In 2017, market researchers Research Without Borders reported that the average Brit spent £2,111 a year (8% of the average UK salary) visiting coffee shops. On average we make 152 trips to coffee shops a year (three times a week) and spend £8.52 in the shop and £5.33 on transport to and from the shop, resulting in a £13.85 average cost per time. 

There are many ways to reduce this cost, including having coffee for free at your office or with a friend at home, or opting for a less expensive drink when you do go to cafes. If we were happy to visit coffee shops one less time per week on average, this would save £57.64 a month and £691.65 a year. 

Money saved: £691.65 a year

Impact:

Against Malaria Foundation

Without Gift Aid: Purchase 452 bednets to protect those living in malaria-stricken areas from infected mosquitos; Help protect 813 people from malaria for three to four years, on average.

With Gift Aid: Purchase 565 bednets to protect those living in malaria-stricken areas from infected mosquitos; Help protect 1017 people from malaria for three to four years, on average.

Schistosomiasis Control Initiative

Without Gift Aid: Deliver treatments to protect 1845 children from schistosomiasis, preventing life-threatening conditions including bladder cancer, kidney malfunction, spleen damage, and anaemia.

With Gift Aid: Deliver treatments to protect 2306 children from schistosomiasis, preventing life-threatening conditions including bladder cancer, kidney malfunction, spleen damage, and anaemia.

Lunches

If, for example, you get £3 meal deals for your lunches at work, making your own lunch is a very simple way to save an average of £10 a week and £521.40 a year. This estimate takes into account the fact that you don’t go to work every weekday by excluding the UK’s average number of holidays and sick days. 

Doing this takes minimal effort as well; if you feel like your morning routine is already full to the brim, you can always make your lunch the night before or make it on the spot during your lunch break with elements or leftovers you’ve brought from home.

Money saved: £364 a year (conservative estimate) 

Impact: 

Against Malaria Foundation

Without Gift Aid: Purchase 240 bednets to protect those living in malaria-stricken areas from infected mosquitos; Help protect 432 people from malaria for three to four years, on average. 

With Gift Aid: Purchase 300 bednets to protect those living in malaria-stricken areas from infected mosquitos; Help protect 540 people from malaria for three to four years, on average.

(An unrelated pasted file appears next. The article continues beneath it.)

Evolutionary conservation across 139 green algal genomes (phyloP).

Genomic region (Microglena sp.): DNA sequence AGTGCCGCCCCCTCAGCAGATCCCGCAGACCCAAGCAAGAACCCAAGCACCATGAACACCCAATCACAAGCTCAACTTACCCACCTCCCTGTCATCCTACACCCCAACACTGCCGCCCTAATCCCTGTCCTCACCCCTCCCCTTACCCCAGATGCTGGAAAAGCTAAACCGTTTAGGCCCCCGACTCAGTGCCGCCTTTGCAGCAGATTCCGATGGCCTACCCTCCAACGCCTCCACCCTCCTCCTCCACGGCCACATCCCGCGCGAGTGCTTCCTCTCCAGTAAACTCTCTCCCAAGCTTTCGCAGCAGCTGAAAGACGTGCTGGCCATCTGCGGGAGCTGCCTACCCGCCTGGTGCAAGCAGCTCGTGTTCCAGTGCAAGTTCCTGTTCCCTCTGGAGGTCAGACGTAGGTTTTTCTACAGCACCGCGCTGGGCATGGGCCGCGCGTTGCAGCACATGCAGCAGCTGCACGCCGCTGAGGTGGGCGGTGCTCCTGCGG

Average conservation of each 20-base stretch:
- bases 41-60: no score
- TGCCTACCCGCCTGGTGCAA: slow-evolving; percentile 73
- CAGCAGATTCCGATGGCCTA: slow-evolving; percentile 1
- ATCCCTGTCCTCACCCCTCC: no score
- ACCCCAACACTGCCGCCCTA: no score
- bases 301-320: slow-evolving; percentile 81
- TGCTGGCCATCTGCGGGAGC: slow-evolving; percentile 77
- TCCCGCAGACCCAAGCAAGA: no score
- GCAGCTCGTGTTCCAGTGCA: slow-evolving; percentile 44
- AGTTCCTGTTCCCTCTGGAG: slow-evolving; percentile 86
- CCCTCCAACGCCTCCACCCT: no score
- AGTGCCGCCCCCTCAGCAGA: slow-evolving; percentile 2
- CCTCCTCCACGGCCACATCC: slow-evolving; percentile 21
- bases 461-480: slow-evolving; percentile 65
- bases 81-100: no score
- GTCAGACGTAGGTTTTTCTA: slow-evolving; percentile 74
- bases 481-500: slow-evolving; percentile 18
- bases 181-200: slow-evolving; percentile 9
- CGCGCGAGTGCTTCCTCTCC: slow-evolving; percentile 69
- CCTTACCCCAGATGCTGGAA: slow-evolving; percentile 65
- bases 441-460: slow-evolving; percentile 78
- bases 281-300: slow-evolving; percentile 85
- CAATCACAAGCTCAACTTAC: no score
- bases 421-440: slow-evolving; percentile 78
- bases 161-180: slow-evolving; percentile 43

Schistosomiasis Control Initiative

Without Gift Aid: Protect 979 children from schistosomiasis for one year, preventing life-threatening conditions including bladder cancer, kidney malfunction, spleen damage, and anaemia.

With Gift Aid: Protect 1,224 children from schistosomiasis for one year, preventing life-threatening conditions including bladder cancer, kidney malfunction, spleen damage, and anaemia.

Gym memberships

In 2017, a poll of 1,000 gym members in the UK revealed that 11% of those with a membership had not been in the last year. These people were paying an average of £47 a month and thereby spent £564 whilst receiving no value in 2016. A further 21% said they visited their gym just three times a year, effectively making each visit cost £188.  

If you don’t get enough use from your gym membership, luckily there are myriad guided and individual ways for you to reach your fitness goals. Running only costs as much as your running shoes (which of course you’d also have to buy if you wanted to run at the gym), lifting weights at home only costs what you spend on dumbbells, and if you already have a bike, it provides a great source of exercise with no additional outlay. There’s also a huge range of fitness routines and classes online for free. 

If you bought the middle-price running shoes and dumbbells and enrolled in any or all of the free fitness routines from the links above, you’d be saving £434 compared to an average gym membership.

Money saved: £434 a year

Impact:

Against Malaria Foundation

Without Gift Aid: Purchase 283 bednets to protect those living in malaria-stricken areas from infected mosquitos; Help protect 510 people from malaria for three to four years, on average.